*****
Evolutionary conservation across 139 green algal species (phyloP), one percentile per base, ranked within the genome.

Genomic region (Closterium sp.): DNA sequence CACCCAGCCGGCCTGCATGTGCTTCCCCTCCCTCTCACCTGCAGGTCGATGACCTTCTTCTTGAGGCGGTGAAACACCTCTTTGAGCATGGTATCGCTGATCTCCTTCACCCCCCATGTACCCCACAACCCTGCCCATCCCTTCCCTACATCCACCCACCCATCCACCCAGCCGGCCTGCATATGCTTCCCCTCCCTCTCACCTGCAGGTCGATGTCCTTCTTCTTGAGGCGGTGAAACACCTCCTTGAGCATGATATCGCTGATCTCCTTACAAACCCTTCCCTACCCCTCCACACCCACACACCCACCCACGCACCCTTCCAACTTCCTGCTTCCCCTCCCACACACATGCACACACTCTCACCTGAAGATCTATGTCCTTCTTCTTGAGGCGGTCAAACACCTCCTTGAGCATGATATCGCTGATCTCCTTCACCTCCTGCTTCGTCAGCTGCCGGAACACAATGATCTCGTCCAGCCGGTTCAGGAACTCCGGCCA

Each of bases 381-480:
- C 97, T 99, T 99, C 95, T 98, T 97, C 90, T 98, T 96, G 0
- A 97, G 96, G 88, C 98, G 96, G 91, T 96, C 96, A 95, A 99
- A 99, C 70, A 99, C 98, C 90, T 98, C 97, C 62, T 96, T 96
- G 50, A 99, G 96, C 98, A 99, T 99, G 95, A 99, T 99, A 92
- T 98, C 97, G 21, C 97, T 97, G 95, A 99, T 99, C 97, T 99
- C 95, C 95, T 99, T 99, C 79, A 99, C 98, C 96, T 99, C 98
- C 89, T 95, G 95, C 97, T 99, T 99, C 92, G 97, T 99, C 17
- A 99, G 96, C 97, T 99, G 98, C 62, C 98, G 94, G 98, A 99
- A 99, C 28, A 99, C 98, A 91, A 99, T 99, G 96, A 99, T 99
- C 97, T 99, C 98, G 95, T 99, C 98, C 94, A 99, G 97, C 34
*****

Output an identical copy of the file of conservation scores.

Evolutionary conservation across 139 green algal species (phyloP), one percentile per base, ranked within the genome.

Genomic region (Closterium sp.): DNA sequence CACCCAGCCGGCCTGCATGTGCTTCCCCTCCCTCTCACCTGCAGGTCGATGACCTTCTTCTTGAGGCGGTGAAACACCTCTTTGAGCATGGTATCGCTGATCTCCTTCACCCCCCATGTACCCCACAACCCTGCCCATCCCTTCCCTACATCCACCCACCCATCCACCCAGCCGGCCTGCATATGCTTCCCCTCCCTCTCACCTGCAGGTCGATGTCCTTCTTCTTGAGGCGGTGAAACACCTCCTTGAGCATGATATCGCTGATCTCCTTACAAACCCTTCCCTACCCCTCCACACCCACACACCCACCCACGCACCCTTCCAACTTCCTGCTTCCCCTCCCACACACATGCACACACTCTCACCTGAAGATCTATGTCCTTCTTCTTGAGGCGGTCAAACACCTCCTTGAGCATGATATCGCTGATCTCCTTCACCTCCTGCTTCGTCAGCTGCCGGAACACAATGATCTCGTCCAGCCGGTTCAGGAACTCCGGCCA

Each of bases 381-480:
- C 97, T 99, T 99, C 95, T 98, T 97, C 90, T 98, T 96, G 0
- A 97, G 96, G 88, C 98, G 96, G 91, T 96, C 96, A 95, A 99
- A 99, C 70, A 99, C 98, C 90, T 98, C 97, C 62, T 96, T 96
- G 50, A 99, G 96, C 98, A 99, T 99, G 95, A 99, T 99, A 92
- T 98, C 97, G 21, C 97, T 97, G 95, A 99, T 99, C 97, T 99
- C 95, C 95, T 99, T 99, C 79, A 99, C 98, C 96, T 99, C 98
- C 89, T 95, G 95, C 97, T 99, T 99, C 92, G 97, T 99, C 17
- A 99, G 96, C 97, T 99, G 98, C 62, C 98, G 94, G 98, A 99
- A 99, C 28, A 99, C 98, A 91, A 99, T 99, G 96, A 99, T 99
- C 97, T 99, C 98, G 95, T 99, C 98, C 94, A 99, G 97, C 34